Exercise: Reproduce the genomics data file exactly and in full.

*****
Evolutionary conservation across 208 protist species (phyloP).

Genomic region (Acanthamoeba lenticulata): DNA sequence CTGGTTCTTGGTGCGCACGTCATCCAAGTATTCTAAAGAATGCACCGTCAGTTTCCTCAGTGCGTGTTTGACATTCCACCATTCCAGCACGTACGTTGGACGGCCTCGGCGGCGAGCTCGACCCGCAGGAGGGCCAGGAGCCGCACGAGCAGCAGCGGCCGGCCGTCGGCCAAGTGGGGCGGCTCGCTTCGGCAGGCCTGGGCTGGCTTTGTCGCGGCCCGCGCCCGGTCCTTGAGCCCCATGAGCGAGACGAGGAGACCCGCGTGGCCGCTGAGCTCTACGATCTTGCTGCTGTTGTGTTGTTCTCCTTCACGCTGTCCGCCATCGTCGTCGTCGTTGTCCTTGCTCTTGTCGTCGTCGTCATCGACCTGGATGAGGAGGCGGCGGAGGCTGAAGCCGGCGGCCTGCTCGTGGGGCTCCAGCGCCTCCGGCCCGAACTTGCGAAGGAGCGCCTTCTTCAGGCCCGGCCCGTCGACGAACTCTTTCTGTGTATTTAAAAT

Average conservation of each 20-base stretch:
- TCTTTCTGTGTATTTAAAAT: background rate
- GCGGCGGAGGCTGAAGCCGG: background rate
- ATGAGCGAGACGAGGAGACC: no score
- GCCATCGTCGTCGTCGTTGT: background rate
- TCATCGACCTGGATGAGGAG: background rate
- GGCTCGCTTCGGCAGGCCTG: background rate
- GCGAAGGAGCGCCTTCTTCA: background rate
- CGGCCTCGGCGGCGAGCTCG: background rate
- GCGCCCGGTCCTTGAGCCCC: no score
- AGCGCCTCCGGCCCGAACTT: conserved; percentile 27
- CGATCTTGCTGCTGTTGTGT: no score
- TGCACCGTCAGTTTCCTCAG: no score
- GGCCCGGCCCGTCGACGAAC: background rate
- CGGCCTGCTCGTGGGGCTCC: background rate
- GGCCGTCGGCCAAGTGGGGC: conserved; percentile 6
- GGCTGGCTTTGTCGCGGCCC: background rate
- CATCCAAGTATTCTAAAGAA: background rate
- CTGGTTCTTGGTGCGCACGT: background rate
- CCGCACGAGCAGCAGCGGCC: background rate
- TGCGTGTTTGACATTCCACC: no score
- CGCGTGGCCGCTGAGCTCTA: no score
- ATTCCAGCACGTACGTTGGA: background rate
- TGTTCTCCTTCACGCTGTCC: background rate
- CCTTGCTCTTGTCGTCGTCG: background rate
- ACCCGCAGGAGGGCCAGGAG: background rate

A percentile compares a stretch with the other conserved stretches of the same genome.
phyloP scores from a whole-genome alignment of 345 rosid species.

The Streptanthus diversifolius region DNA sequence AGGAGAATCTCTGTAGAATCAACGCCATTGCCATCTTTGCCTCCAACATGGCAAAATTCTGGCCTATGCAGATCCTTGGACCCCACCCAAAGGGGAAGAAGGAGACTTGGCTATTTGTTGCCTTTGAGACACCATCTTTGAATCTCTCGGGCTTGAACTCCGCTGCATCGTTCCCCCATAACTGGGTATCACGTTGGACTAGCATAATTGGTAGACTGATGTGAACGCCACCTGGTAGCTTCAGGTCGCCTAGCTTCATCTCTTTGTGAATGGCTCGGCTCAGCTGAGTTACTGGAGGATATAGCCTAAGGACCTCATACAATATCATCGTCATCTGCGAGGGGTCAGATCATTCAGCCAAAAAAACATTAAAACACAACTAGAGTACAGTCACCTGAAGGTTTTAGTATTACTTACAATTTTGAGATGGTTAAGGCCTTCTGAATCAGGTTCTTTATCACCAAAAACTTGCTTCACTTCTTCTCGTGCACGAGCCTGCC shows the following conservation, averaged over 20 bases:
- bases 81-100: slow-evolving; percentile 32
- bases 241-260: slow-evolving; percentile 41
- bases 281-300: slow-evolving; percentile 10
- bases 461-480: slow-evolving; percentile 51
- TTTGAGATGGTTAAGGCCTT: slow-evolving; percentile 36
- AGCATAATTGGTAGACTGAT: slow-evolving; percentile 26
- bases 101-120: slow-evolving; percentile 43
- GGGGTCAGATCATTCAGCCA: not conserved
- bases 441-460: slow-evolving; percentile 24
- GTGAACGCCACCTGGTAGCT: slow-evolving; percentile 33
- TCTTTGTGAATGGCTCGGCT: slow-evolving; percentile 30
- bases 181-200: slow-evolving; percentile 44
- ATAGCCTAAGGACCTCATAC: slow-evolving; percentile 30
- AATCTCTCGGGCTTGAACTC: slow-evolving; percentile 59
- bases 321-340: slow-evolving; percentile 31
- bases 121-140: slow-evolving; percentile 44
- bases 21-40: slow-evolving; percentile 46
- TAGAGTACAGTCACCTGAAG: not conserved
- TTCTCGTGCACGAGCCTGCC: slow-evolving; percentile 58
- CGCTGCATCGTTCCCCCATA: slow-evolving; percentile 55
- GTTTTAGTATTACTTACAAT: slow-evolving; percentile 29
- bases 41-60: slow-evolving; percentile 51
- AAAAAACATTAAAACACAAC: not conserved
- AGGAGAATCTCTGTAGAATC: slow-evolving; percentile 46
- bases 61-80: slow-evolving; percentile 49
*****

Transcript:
Evolutionary conservation across 208 protist species (phyloP).

Genomic region (Acanthamoeba lenticulata): DNA sequence CTGGTTCTTGGTGCGCACGTCATCCAAGTATTCTAAAGAATGCACCGTCAGTTTCCTCAGTGCGTGTTTGACATTCCACCATTCCAGCACGTACGTTGGACGGCCTCGGCGGCGAGCTCGACCCGCAGGAGGGCCAGGAGCCGCACGAGCAGCAGCGGCCGGCCGTCGGCCAAGTGGGGCGGCTCGCTTCGGCAGGCCTGGGCTGGCTTTGTCGCGGCCCGCGCCCGGTCCTTGAGCCCCATGAGCGAGACGAGGAGACCCGCGTGGCCGCTGAGCTCTACGATCTTGCTGCTGTTGTGTTGTTCTCCTTCACGCTGTCCGCCATCGTCGTCGTCGTTGTCCTTGCTCTTGTCGTCGTCGTCATCGACCTGGATGAGGAGGCGGCGGAGGCTGAAGCCGGCGGCCTGCTCGTGGGGCTCCAGCGCCTCCGGCCCGAACTTGCGAAGGAGCGCCTTCTTCAGGCCCGGCCCGTCGACGAACTCTTTCTGTGTATTTAAAAT

Average conservation of each 20-base stretch:
- TCTTTCTGTGTATTTAAAAT: background rate
- GCGGCGGAGGCTGAAGCCGG: background rate
- ATGAGCGAGACGAGGAGACC: no score
- GCCATCGTCGTCGTCGTTGT: background rate
- TCATCGACCTGGATGAGGAG: background rate
- GGCTCGCTTCGGCAGGCCTG: background rate
- GCGAAGGAGCGCCTTCTTCA: background rate
- CGGCCTCGGCGGCGAGCTCG: background rate
- GCGCCCGGTCCTTGAGCCCC: no score
- AGCGCCTCCGGCCCGAACTT: conserved; percentile 27
- CGATCTTGCTGCTGTTGTGT: no score
- TGCACCGTCAGTTTCCTCAG: no score
- GGCCCGGCCCGTCGACGAAC: background rate
- CGGCCTGCTCGTGGGGCTCC: background rate
- GGCCGTCGGCCAAGTGGGGC: conserved; percentile 6
- GGCTGGCTTTGTCGCGGCCC: background rate
- CATCCAAGTATTCTAAAGAA: background rate
- CTGGTTCTTGGTGCGCACGT: background rate
- CCGCACGAGCAGCAGCGGCC: background rate
- TGCGTGTTTGACATTCCACC: no score
- CGCGTGGCCGCTGAGCTCTA: no score
- ATTCCAGCACGTACGTTGGA: background rate
- TGTTCTCCTTCACGCTGTCC: background rate
- CCTTGCTCTTGTCGTCGTCG: background rate
- ACCCGCAGGAGGGCCAGGAG: background rate

A percentile compares a stretch with the other conserved stretches of the same genome.
phyloP scores from a whole-genome alignment of 345 rosid species.

The Streptanthus diversifolius region DNA sequence AGGAGAATCTCTGTAGAATCAACGCCATTGCCATCTTTGCCTCCAACATGGCAAAATTCTGGCCTATGCAGATCCTTGGACCCCACCCAAAGGGGAAGAAGGAGACTTGGCTATTTGTTGCCTTTGAGACACCATCTTTGAATCTCTCGGGCTTGAACTCCGCTGCATCGTTCCCCCATAACTGGGTATCACGTTGGACTAGCATAATTGGTAGACTGATGTGAACGCCACCTGGTAGCTTCAGGTCGCCTAGCTTCATCTCTTTGTGAATGGCTCGGCTCAGCTGAGTTACTGGAGGATATAGCCTAAGGACCTCATACAATATCATCGTCATCTGCGAGGGGTCAGATCATTCAGCCAAAAAAACATTAAAACACAACTAGAGTACAGTCACCTGAAGGTTTTAGTATTACTTACAATTTTGAGATGGTTAAGGCCTTCTGAATCAGGTTCTTTATCACCAAAAACTTGCTTCACTTCTTCTCGTGCACGAGCCTGCC shows the following conservation, averaged over 20 bases:
- bases 81-100: slow-evolving; percentile 32
- bases 241-260: slow-evolving; percentile 41
- bases 281-300: slow-evolving; percentile 10
- bases 461-480: slow-evolving; percentile 51
- TTTGAGATGGTTAAGGCCTT: slow-evolving; percentile 36
- AGCATAATTGGTAGACTGAT: slow-evolving; percentile 26
- bases 101-120: slow-evolving; percentile 43
- GGGGTCAGATCATTCAGCCA: not conserved
- bases 441-460: slow-evolving; percentile 24
- GTGAACGCCACCTGGTAGCT: slow-evolving; percentile 33
- TCTTTGTGAATGGCTCGGCT: slow-evolving; percentile 30
- bases 181-200: slow-evolving; percentile 44
- ATAGCCTAAGGACCTCATAC: slow-evolving; percentile 30
- AATCTCTCGGGCTTGAACTC: slow-evolving; percentile 59
- bases 321-340: slow-evolving; percentile 31
- bases 121-140: slow-evolving; percentile 44
- bases 21-40: slow-evolving; percentile 46
- TAGAGTACAGTCACCTGAAG: not conserved
- TTCTCGTGCACGAGCCTGCC: slow-evolving; percentile 58
- CGCTGCATCGTTCCCCCATA: slow-evolving; percentile 55
- GTTTTAGTATTACTTACAAT: slow-evolving; percentile 29
- bases 41-60: slow-evolving; percentile 51
- AAAAAACATTAAAACACAAC: not conserved
- AGGAGAATCTCTGTAGAATC: slow-evolving; percentile 46
- bases 61-80: slow-evolving; percentile 49